Good old Chase strikes again.  They’ve done the SAME thing to me with regard to reporting payments delinquent during the forbearance period (3 months that turned into 6 months that’s now STILL in limbo - they’ve even gone so far as to send payments BACK to me).  Chase is by far the worst.  They failed to credit my forbearance payments to my loan, reported them as “partial payments” however, continue to request “updated docs” even after 2 1/2 years of this nonsense, and the list goes on.  They so-called “single point of contact” has changed 4x in the past 2 months (many more since the onset of this process).  Each time, I tell the “Relationship Manager” to contact my attorney as I’ve retained him to further handle this mess - I’ve sent it to Chase in writing, emails (directly to Dimon), vm’s, person-to-person.  Guess what one Re. Mgr. told me??? “Well, we here at Chase prefer to work directly with OUR customers because those attorneys, well they have a mighty full plate these days and are difficult to reach.”  LOL!!! 

So, my attorney sent a very to-the-point letter to Mr. Dimon et al last week.  That’s the point I’m at. :)

Almost forgot:  my “case” with the OCC has been “under review” since LAST July, 2010.  So, I keep sending in new complaints, which they just add to the old one.  STILL “under review.”  Thought that process was to take a max of 90 days???  Guess not.

Michele Zimmerman

June 2, 2011, 11:53 a.m.

I experienced the inability of the credit card companies (independent of a Loan Mod) of reporting “late payments” to all three credit agencies due to THEIR fault in posting an electronic payment late. the net effect: within 45 days my interest rate went from 1.99% to 35.% and it was the incipient cause of my own bankruptcy. The rate went to 64% by the time I could not even make the Minimum Monthly payments, and had to declare bankruptcy. I did an analysis for the bankruptcy trustee and of the >170,000 assets that were discharged >32,000 was late fees and interest rates because of their error.
When I tried to have the cr dard companies correct THEIR ERROR I got no responsibility, and no action.
I went to a credit lawyer and he told me “You are not alone. If you have 7 years and $30,000. we might win in court.Your evidence is indisputable” BTW: I am a professional accountant who did corporate payables for 28 years, so I did/do have the proof. It availed me not.

I have been dealing with CHASE since September of 2008.  It’s been the same routine -sending updated documents- update drive by appraisals, which by the way they have inflated because I was told by a CHASE rep. that they needed to present it to the investor so they can decide whether it will be a loss or benefit for my modification.  It was inflated by an obvious $100K!!  I had never been turned down or offered trial payments. They did strongly encourage that I be late at least 90 days in order for my modification file to be submitted then they would review it then it would be assigned.  I was going through NACA which a lot of us know CHASE and NACA were bumping heads for several years because of CHASE’s dishonest and breach of contract.  Just last month I get a letter stating my modification was denied because it was incomplete.  ARE YOU FREAKIN’ KIDDING ME!!  Then within a week I get an acceleration letter for Foreclosure.  OMGoodness, how depressing, disturbing, and all of the above.  I cannot think straight anymore.  I have been in constant communication with my lender and speaking to thousands of representatives which they all give me different information.  This is insane!  Talk about stress levels sky rocketing and it shows on me, home at work.  I’m a single mom of a toddler and I cannot imagine how I look to my poor baby.  I cannot function well.  This has to stop.  I have asked for help early on and its been a year that i have fallen behind but I started asking since 2008!!  I don’t hide nor lie.  I work hard to support a roof and food and of course, my child!  And I’m in this mess because my lender lost my payments in 2007-they told me to try again in a year and I did but now what?  They lied to me in 2007, they told me they would lower my rate, they returned my payments (3) before they could start a loan restructure.  They had this planned.  I’m on a 7.5% interest only loan now and the balance is $400k Plus…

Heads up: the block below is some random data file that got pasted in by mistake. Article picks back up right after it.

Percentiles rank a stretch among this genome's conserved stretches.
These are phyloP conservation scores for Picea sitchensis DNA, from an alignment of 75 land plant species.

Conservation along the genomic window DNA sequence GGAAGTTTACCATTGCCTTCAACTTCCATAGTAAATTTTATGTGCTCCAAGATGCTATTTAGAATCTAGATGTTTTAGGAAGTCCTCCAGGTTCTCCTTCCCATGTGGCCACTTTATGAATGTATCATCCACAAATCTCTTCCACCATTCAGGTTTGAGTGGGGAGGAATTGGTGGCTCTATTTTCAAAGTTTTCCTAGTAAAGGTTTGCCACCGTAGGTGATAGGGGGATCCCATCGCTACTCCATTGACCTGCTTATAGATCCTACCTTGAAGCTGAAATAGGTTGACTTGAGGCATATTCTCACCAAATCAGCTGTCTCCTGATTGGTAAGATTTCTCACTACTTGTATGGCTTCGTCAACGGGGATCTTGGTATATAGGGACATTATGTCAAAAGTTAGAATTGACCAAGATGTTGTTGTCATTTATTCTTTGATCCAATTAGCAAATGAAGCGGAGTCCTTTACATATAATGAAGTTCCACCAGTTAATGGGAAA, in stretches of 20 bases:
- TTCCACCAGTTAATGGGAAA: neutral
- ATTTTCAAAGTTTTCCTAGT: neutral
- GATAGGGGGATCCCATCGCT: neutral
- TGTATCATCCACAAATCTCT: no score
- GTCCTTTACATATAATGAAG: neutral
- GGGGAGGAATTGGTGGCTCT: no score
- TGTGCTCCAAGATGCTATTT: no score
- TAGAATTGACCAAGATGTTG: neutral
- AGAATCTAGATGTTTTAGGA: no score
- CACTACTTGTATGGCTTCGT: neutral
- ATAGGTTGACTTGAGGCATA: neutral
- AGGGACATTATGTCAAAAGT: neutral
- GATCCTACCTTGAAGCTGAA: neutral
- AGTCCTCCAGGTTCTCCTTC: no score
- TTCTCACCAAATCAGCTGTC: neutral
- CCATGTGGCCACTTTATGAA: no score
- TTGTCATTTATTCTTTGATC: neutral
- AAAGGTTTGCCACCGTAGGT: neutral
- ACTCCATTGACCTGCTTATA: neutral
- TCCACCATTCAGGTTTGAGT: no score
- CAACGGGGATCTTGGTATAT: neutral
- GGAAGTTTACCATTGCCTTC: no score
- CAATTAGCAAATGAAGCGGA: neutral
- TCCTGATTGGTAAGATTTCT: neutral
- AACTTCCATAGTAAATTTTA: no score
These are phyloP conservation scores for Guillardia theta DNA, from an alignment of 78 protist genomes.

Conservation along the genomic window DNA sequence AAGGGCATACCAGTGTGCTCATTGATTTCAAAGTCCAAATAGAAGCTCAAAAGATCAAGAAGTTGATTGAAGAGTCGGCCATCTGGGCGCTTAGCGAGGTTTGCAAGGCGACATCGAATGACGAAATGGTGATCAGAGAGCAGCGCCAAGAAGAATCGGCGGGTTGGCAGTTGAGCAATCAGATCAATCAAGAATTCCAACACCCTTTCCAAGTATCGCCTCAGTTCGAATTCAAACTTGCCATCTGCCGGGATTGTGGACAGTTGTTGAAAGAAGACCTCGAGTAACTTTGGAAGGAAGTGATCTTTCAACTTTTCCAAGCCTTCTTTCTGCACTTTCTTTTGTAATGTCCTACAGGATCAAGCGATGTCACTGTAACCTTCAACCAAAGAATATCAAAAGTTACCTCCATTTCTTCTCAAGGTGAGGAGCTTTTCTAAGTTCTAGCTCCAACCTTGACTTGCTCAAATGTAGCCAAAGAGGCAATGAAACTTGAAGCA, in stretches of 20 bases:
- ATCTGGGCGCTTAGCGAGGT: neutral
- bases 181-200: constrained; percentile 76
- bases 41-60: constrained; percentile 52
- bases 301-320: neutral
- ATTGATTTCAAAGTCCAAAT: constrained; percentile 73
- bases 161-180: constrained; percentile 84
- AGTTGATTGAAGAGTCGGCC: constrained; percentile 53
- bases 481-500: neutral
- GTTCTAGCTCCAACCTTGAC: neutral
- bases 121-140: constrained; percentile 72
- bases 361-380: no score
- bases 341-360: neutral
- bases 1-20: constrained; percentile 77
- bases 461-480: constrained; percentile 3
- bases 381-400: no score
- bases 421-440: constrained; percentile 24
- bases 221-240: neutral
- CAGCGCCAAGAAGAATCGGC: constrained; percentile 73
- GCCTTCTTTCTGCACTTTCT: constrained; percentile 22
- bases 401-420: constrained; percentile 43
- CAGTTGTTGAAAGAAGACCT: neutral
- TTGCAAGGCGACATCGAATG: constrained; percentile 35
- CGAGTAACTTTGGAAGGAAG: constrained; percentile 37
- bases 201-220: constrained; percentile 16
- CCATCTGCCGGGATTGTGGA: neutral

THANK YOU PAUL for great reporting. 

The OCC is worthless.  That agency will not help so please do not put faith into any type of assistance coming out of this government agency.

Andrew, so terribly sorry to hear about what Wells did to you.

There was allegedly regulations put in place, i.e. the consent orders that the “regulators” (and use that term is used loosely) put in place with the banksters.  The guise of actually implementing new regulations was nothing more than a backdoor deal to circumvent the AGs settlement.

The economy will not recover until the housing market is stabilized and the end is not even in sight yet.

Century+ old real property laws have been ruined by the filing of fraudulent, not flawed, documents in courtrooms across the country.  Where is the FBI, the Department of Justice?  No indictments?  No one has gone to jail for the biggest crisis since the S&L scandal.

If you are considering a loan modification, beware.  The first step in this should-be illegal process is the bankster telling you to be in default before they can help you.

We’re helping people and sharing knowledge at beingmiddleclass dot org.  Please join us.  There is power in numbers.